Industrial hemp as a building material

Industrial hemp has been used in building applications for thousands of years and is now enjoying renewed popularity in developed countries as the plant shrugs off any remaining association with its psychoactive cousin.

Industrial hemp in construction and building
Industrial Hemp – Image: kat_geb – Flickr: 28, CC BY 2.0, Link

Easy to grow and process, hemp has a number of uses in building, including:


Particleboard based on hemp mixed with other fibers such as flax is lighter, stronger and more moisture resistant than its conventional counterpart. The material in standard chipboard is often held together with formaldehyde-based glues that off-gas over the life of the product. As these glues can’t be used with hemp-based particleboard, it also means a safer product as formaldehyde is a suspected carcinogen.

While it’s not widely available as yet and is more expensive compared to standard chipboard, expect that to change as more companies start manufacturing the product.

Particleboard made with hemp
Hemp Particleboard – Image:  Elke Wetzig, CC BY-SA 3.0, Link

The wider use of hemp chipboard could play an important role in forest conservation. While conventional particleboard is often made from wood waste, supply issues have seen trees felled specifically for chipboard materials.


Hempcrete is a simple mixture of industrial hemp hurds (shivs), a lime-based binder and water.

Hemp hurd/shiv is the inner core of the plant’s stem. The hurd is chopped to lengths of around 6 – 25mm for use in hempcrete. It has a high silica content, enabling good binding properties with lime.

The mix ratio varies application to application, but generally in weight the ratio is 1.5/1.5/1.5 of hurd, binder and water respectively. The ratio will be determined by the final density required.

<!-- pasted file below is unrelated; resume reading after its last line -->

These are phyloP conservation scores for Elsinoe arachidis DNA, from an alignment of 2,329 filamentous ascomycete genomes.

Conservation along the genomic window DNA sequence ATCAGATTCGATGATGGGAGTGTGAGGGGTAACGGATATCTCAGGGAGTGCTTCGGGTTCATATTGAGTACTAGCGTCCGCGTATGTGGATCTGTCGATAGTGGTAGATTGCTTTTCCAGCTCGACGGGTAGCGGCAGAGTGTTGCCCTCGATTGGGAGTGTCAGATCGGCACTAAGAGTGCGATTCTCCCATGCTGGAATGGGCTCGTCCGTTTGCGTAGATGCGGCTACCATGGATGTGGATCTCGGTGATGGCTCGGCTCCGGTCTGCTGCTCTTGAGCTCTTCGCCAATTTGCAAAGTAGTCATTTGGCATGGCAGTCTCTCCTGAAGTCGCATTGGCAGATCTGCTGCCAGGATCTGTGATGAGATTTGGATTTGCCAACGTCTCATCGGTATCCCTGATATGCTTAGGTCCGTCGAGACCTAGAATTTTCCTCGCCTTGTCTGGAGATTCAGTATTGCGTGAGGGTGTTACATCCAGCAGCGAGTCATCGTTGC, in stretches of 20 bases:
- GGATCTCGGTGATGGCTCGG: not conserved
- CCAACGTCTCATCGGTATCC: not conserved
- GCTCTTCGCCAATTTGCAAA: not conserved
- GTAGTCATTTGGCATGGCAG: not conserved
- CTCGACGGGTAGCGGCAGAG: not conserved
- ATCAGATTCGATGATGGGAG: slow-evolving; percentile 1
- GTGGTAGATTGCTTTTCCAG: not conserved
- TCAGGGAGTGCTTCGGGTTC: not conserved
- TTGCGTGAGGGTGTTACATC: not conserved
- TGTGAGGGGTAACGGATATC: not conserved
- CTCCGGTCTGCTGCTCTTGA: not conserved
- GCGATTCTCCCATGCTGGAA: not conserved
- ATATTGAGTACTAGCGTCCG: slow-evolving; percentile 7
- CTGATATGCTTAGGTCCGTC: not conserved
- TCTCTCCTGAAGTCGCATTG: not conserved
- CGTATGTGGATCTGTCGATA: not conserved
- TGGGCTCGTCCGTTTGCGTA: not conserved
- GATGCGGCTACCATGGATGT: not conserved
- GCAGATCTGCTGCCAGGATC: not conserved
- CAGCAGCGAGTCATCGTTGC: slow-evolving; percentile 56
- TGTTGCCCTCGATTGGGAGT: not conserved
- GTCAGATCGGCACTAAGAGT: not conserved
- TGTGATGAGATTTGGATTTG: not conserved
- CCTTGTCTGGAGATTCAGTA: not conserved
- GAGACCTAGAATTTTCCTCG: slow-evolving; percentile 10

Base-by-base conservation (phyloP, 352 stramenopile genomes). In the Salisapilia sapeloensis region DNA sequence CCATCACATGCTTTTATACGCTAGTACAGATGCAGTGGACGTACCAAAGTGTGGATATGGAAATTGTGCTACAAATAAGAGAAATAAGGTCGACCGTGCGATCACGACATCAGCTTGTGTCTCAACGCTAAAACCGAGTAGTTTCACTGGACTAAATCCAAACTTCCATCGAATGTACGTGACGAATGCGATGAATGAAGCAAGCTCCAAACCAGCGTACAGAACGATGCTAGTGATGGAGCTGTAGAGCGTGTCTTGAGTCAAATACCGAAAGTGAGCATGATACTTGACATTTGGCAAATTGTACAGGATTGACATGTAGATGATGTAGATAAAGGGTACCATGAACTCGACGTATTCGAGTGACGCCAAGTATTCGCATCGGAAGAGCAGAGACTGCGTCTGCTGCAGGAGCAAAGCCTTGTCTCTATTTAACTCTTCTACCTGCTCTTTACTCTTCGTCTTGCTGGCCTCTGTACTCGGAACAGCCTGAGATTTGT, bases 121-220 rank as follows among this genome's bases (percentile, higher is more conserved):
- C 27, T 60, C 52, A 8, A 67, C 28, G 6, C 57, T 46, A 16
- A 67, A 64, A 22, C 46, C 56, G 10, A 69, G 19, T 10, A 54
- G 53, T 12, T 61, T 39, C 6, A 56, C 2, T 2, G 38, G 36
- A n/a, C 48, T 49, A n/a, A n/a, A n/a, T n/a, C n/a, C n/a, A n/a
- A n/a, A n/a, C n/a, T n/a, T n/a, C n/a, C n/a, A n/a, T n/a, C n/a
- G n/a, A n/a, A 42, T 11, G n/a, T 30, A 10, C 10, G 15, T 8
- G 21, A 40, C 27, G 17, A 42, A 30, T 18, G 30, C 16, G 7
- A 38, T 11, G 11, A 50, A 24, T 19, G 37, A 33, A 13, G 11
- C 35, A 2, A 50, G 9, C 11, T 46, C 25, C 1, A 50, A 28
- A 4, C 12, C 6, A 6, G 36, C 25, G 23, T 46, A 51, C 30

The dry components are thoroughly mixed together so lime is covering all of the hemp, and then the water is added.

Once prepared, the hempcrete mix is added to the formwork and tamped (packed down). The degree of tamping is also dictated by the density desired. While the formwork can be removed in a few hours, it can take up to a month for the hempcrete to fully dry; depending on wall thickness.

When it dries, it becomes a lightweight but strong building product that can be used in the construction of homes.

Hempcrete profile
Hempcrete : “Hempcrete wall at CDL Green Gallery” (CC BY 2.0) by Jnzl’s Photos

Hempcrete offers a number of benefits:

  • It’s a great insulator
  • Hempcrete breathes, helping to regulate moisture
  • It becomes stronger over time
  • During the curing process, it absorbs carbon dioxide
  • It’s pest (including termite) and mold resistant
  • Very low flammability, making it a safe material for homes
  • An environmentally friendly product
  • Safe to work with
  • Fully recyclable
  • Sound deadening qualities
  • Less embodied energy in production
  • Low allergenic
  • As it’s hygroscopic, maintains a low humidity indoor environment